• Yes, this is true. My question is that if this is the case, then is it just something redundant i.e. what is the point of choosing TTL i.e. letting camera make the choice and THEN using flash compensation ? If you are not happy with camera's decision, then why not just use the manual flash control ? I am just wondering if there is some useful distinction between the two that i might be ignoring / unaware of – silverrahul Jun 17 at 7:49
  • @silverrahul TTL is more useful in rapidly changing conditions where the subject distance or scene brightness varies from shot to shot. FEC is used a lot by those who want to use a flash as fill rather than as the primary lighting when they are shooting in rapidly changing lighting conditions, or shooting subjects in "run and gun" situations where the camera/flash to subject distance varies significantly from shot to shot. – Michael C Jun 17 at 8:22
  • 1
    This is a great answer. Simple and accurate without confusing extra information. – Mike Sowsun Jun 17 at 12:36
  • @silverrahul Yes, you can use Manual, but it requires knowing a correct power level to set, which might be somewhat possible with extensive experience remembering similar situations. Flash power necessarily of course depends on subject distance. Whereas TTL is metered and relatively accurate, at least TTL is typically a pretty close first try, and then a small flash compensation might be your slight adjustment preference. That is greatly easier than knowing the exact exposure necessary. – WayneF Jun 19 at 3:16
1

The flash control is used to set absolute value of light intensity, FULL 1/1 give you the full power, 1/128 give you ~1% from FULL. Think about this like manual mode.

Flash compensation give you the option to provide relative correction of calculated value of light. The measures are in stops. You set flash to auto, make test shot and see it seems overexposed for your taste so you set flash compensation to -1 (for example)

15
  • So, do you mean that both these controls stack on top of each other and combine to give the final level of flash output ? – silverrahul Jun 16 at 15:54
  • @silverrahul, if you ask if they are independent, I do not know. In camera I see only flash compensation, where you see this flash control? – Romeo Ninov Jun 16 at 16:02
  • 1
    Might be helpful to explain 1/128 is -7 stops, 1/4 is-2 stops, etc. in the answer. Of course it might be better if that information was directly on the camera settings. Good answer though. – Bob Macaroni McStevens Jun 16 at 16:59
  • 1
    tbh, I just read the manual & I still don't get it. – Tetsujin Jun 16 at 17:28
  • @RomeoNinov Flash control is inside one of the menus . You have the option to set the flash to TTL, or to manual. If you set to manual ( then you can choose from 1/32 to 1/1 ) – silverrahul Jun 16 at 18:10
1

I'm parking this here as an intermediate answer, so I don't forget. We need to know from the OP what flashes are in use

Commander mode is only available if you use a Nikon external flash & only useful if you have other flashes at a remote.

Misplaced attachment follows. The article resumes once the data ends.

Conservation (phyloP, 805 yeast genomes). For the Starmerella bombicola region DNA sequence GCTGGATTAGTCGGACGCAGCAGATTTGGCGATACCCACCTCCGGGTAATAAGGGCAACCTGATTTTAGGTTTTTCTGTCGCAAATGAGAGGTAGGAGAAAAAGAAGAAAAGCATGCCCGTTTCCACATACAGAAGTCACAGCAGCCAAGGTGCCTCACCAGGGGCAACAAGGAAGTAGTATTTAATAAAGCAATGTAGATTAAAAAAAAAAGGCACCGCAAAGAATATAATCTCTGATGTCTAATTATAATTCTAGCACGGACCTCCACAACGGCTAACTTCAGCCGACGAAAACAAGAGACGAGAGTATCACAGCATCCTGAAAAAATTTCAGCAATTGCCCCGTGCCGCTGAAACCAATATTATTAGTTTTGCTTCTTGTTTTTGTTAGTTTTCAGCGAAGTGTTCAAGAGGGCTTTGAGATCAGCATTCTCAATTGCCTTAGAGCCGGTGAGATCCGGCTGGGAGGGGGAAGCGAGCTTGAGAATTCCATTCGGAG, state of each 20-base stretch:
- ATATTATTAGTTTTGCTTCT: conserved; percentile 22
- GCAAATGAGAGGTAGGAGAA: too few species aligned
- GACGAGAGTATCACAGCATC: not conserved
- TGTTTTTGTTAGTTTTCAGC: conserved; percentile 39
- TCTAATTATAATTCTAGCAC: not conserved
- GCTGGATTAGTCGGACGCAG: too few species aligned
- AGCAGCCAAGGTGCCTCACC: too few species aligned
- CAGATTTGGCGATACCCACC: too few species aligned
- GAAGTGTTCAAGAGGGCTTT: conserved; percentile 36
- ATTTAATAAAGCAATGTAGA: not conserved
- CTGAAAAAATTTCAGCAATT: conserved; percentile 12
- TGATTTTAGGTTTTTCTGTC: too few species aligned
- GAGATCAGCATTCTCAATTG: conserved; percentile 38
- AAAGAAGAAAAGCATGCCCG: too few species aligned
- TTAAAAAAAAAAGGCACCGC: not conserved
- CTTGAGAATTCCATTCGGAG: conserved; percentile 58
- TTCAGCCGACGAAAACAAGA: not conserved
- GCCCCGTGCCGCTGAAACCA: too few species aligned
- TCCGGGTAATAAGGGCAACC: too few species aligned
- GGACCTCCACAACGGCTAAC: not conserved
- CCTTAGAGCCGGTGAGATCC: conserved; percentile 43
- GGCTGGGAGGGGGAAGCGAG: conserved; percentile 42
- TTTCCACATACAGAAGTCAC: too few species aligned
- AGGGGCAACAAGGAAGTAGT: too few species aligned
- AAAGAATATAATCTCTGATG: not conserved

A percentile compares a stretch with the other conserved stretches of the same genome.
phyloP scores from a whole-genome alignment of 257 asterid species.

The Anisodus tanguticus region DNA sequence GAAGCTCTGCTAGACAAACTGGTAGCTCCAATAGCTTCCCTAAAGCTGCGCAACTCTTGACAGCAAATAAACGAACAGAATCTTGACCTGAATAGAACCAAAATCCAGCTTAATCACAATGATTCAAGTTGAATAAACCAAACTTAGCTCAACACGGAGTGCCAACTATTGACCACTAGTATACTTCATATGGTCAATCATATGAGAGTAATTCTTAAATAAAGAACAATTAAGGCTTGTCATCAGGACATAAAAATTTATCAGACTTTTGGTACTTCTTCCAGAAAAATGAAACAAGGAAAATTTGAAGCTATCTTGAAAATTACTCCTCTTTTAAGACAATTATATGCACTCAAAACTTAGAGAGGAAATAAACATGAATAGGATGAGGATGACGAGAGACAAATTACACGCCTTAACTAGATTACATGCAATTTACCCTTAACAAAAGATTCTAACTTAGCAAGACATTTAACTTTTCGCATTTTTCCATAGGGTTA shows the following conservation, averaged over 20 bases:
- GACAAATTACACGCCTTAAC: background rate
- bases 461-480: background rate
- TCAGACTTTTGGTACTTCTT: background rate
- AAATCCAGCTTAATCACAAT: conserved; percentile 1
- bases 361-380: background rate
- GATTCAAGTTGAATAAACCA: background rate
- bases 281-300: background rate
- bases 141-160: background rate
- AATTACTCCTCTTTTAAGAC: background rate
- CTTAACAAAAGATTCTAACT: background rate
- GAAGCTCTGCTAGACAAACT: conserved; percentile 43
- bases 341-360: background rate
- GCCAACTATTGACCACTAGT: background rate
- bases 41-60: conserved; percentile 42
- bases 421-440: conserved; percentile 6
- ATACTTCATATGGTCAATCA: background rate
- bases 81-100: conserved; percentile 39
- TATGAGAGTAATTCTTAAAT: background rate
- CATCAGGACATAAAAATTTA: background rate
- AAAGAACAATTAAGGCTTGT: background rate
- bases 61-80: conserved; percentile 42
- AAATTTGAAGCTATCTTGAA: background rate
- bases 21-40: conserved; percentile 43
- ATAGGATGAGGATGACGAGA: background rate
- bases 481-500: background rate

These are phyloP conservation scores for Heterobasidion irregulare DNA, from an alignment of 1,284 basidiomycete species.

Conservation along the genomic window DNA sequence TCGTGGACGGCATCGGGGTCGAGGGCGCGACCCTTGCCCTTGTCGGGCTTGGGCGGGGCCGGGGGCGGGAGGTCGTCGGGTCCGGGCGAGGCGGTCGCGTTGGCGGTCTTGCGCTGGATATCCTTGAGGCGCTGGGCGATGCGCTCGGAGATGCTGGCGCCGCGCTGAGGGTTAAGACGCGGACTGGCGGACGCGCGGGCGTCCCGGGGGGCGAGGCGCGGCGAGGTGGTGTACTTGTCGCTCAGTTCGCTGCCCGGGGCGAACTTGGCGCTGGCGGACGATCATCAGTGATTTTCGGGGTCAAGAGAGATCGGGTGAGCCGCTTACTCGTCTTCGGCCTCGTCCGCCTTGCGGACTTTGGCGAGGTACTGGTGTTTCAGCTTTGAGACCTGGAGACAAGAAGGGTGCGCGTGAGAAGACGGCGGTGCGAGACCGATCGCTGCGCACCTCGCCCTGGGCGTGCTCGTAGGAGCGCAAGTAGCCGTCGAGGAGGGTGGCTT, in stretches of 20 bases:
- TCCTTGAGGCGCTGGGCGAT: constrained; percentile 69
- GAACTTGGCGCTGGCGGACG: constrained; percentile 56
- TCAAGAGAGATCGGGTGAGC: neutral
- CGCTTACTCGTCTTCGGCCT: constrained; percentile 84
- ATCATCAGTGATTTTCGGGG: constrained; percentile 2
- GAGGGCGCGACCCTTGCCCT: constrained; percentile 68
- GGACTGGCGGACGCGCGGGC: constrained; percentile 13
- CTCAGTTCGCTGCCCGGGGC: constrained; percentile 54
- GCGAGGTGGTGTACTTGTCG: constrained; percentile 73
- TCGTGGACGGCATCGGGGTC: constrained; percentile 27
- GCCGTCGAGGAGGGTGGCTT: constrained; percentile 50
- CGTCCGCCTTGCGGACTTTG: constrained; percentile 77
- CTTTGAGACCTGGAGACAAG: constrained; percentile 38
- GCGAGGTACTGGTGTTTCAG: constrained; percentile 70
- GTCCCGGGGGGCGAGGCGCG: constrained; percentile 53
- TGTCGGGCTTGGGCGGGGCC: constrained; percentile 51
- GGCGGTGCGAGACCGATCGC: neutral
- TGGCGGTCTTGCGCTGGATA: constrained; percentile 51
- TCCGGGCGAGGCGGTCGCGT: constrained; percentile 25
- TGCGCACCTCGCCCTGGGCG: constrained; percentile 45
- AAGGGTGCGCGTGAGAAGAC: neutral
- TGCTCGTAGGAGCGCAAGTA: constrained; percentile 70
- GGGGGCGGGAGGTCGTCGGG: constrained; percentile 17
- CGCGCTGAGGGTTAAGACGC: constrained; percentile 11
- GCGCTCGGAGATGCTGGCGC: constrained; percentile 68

Flash compensation appears to only be available in 'Scene' mode [one I never use]. In all other modes, from full auto right up to full manual, it is disabled.
Strangely, it is only possible to even open the built-in flash when it is not in scene mode. I always assumed the flash po-up was aphysical/manual release - it isn't, it's controlled by the camera & in scene mode it becomes a 'flash of' momentary switch.

If you pop up the flash first, then then switch to scene mode you get both exposure comp and flash comp. I'm beginning to think it's an edge-case/bug. When available it does work in ⅓ stops.

Since doing this & faffing with the options some more, I can now get access to both flash control in all modes. I have no idea what I changed to enable that.
You then seem to be able to dial in Manual Mode, which then gives you both exposure & flash compensation in the main interface.
Honestly, I can't see the point of compensating for a manual mode, other than it's faster to get to from the rear screen directly rather than having to dive into the menus.

7
  • i am not using any external / remote flash or commander mode etc. It is just the normal default flash unit built into the camera. And flash compensation is not available in ONLY scene mode. It is available in P,S,A , M modes as well – silverrahul Jun 17 at 7:46
  • hmm.. yeah - there's some kind of interplay depending on whether you have flash set to TTL or Manual. After having messed with it a while, I can now get flash compensation in most modes if set to TTL, not when set to manual. – Tetsujin Jun 17 at 7:59
  • @Tetsujin FEC is like EC. It's not really applicable to manual modes, where EC only changes meter calibration without affecting ISO, Tv, or Av in Manual Exposure Mode. (If you're using Auto ISO with manual Tv and Av, that's not really true Manual mode because the camera is still changing the ISO based on metering.) – Michael C Jun 17 at 8:26
  • @MichaelC - I'll have to defer to the experts on this; thanks for the heads-up. Having played with all the myriad options I usually never touch, & probably just confused myself still further this morning. I tend to work in either full manual or Aperture preferred & never enable auto ISO, so a lot of the 'clever' auto stuff is outside my experience. I'm now going back through … switching it all off again;) – Tetsujin Jun 17 at 10:39
  • @MichaelC I agree with most of what you said except this part " FEC is like EC. It's not really applicable to manual modes " I tried the flash compensation in manual mode. It works . setting it to -3 reduces the flash and setting it to 1 increases the flash – silverrahul Jun 18 at 10:11

Your Answer

By clicking “Post Your Answer”, you agree to our terms of service, privacy policy and cookie policy

Not the answer you're looking for? Browse other questions tagged or ask your own question.